If you’re like most people, you’re probably looking for cut the cable TV cord. Some people can get rid of cable TV and live off of an antenna, plus there are other free and paid on-demand streaming services like Pluto TV and Netflix. However, if you still want cable channels but don’t want to pay the cable price, there are several options out there, and here’s a list of them with some pros and cons:
Best Overall: YouTube TV
Hands down, there’s no better live TV service than YouTube TV. There are cheaper services, but no other service can match the experience of traditional TV while offering a better product
- Unlimited DVR storage, with recordings that last for 9 months. Not to mention the ability to pause and fast forward commercials on any channel while watching live, something no other service can offer. Only Sling offers the ability to keep recordings forever, but the limit on storage is 50 hours.
- Up to 6 users can have their own personalized accounts with their own DVR storage, and 3 simultaneous streams.
- 85+ channels, and is service to offer PBS.
- Available on almost any device
- Easy user interface with smart recommendations and excellent audio/video quality.
- The price: $65. On the surface this is high, and even comes close to the introductory rates from cable, but factor in all the hidden rental and service fees and taxes, and YouTube TV is the better deal. Plus, when compared to other online live TV services when other services have add-ons to match features and channels, the price is the same. Still, if you’re looking to save a lot of money, this isn’t the service.
- No packages. Very few live TV services offer packages to offer a lower base price, but it would be nice if YouTube TV could offer that.
- Not as many sports channels, so be sure to check that out if that interests you.
Bottom line: I loved YouTube TV, I just didn’t love the price, so I switched to the next service.
Best Value: Sling TV
Sling TV was the first online live TV service, and is still the only to offer a la carte packages on top of its base $30 price. Sling can be a little confusing offering three base packages to choose from, one with ESPN and a few other channels, one without ESPN with more channels, and one with both for $45. From there, packages start at $5 to add more sports, kids, news, comedy, and more channels. Or don’t add any, and you still get a good bunch of channels for the best value in online live TV.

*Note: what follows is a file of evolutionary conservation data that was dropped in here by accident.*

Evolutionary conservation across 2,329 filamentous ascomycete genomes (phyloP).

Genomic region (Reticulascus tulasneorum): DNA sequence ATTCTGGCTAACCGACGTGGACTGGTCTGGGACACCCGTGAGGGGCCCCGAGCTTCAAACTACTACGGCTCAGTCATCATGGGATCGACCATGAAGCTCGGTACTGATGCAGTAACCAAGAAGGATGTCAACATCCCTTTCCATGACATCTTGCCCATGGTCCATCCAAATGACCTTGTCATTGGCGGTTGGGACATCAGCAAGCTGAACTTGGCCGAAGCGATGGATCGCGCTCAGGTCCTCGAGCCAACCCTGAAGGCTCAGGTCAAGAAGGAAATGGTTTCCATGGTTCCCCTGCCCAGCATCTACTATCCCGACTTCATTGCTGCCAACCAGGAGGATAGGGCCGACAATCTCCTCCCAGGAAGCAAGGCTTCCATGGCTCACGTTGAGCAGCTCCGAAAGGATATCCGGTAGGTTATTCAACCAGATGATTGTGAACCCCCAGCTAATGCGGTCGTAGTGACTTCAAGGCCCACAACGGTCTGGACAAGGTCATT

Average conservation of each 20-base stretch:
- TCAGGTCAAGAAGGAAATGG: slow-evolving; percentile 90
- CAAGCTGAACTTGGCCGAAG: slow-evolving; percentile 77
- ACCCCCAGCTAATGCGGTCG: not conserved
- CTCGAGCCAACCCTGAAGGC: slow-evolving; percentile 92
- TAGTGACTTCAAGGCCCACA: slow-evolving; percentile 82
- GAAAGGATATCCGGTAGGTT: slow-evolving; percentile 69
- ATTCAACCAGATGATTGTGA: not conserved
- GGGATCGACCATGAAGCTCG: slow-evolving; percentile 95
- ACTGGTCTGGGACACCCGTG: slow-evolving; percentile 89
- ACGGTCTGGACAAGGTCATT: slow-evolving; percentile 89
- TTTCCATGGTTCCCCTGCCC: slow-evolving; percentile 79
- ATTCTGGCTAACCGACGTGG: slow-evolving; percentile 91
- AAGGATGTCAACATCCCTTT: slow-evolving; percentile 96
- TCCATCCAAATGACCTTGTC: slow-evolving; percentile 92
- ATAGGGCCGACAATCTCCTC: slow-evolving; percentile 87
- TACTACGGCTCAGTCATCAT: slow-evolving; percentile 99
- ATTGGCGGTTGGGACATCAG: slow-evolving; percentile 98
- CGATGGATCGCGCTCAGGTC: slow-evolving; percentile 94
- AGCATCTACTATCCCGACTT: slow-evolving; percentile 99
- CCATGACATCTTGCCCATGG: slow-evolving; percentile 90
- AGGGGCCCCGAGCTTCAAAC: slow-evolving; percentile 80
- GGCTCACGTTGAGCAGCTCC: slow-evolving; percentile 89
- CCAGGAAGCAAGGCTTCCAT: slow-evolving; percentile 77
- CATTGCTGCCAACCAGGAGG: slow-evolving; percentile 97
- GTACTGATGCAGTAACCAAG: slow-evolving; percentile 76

- Most customizable. Only pay for the channels you want. Since I don’t want ESPN or any extra sports channels, I don’t pay for them and I save a lot of money doing so.
- Some channels allow you to start over any program without needing to record them. Unfortunately you can’t fast forward live TV, but these channels will let you pause live TV.
- Available on almost any device.
- Free DVR allows for 10 hours of recordings that don’t expire, and the user can add 50 hours of DVR for $5.
- Sling Blue allows for 3 simultaneous streams, but Sling Orange only allows 1 stream.
- Pretty good interface with ability to get recommendations and set favorite channels and programs.
- Not all channels allow you to start over or pause a live program, and you can’t fast forward commercials on the ones that do. The only way to pause live TV on a channel without the ability to pause live TV is to record it and then immediately play the recording. It works, but it’s not ideal.
- No customized user accounts. All devices share the same account with the same favorites and recordings.
- 50 hours of recordings can be light, but you can set certain programs to be protected, while unprotected recordings will delete if space is needed.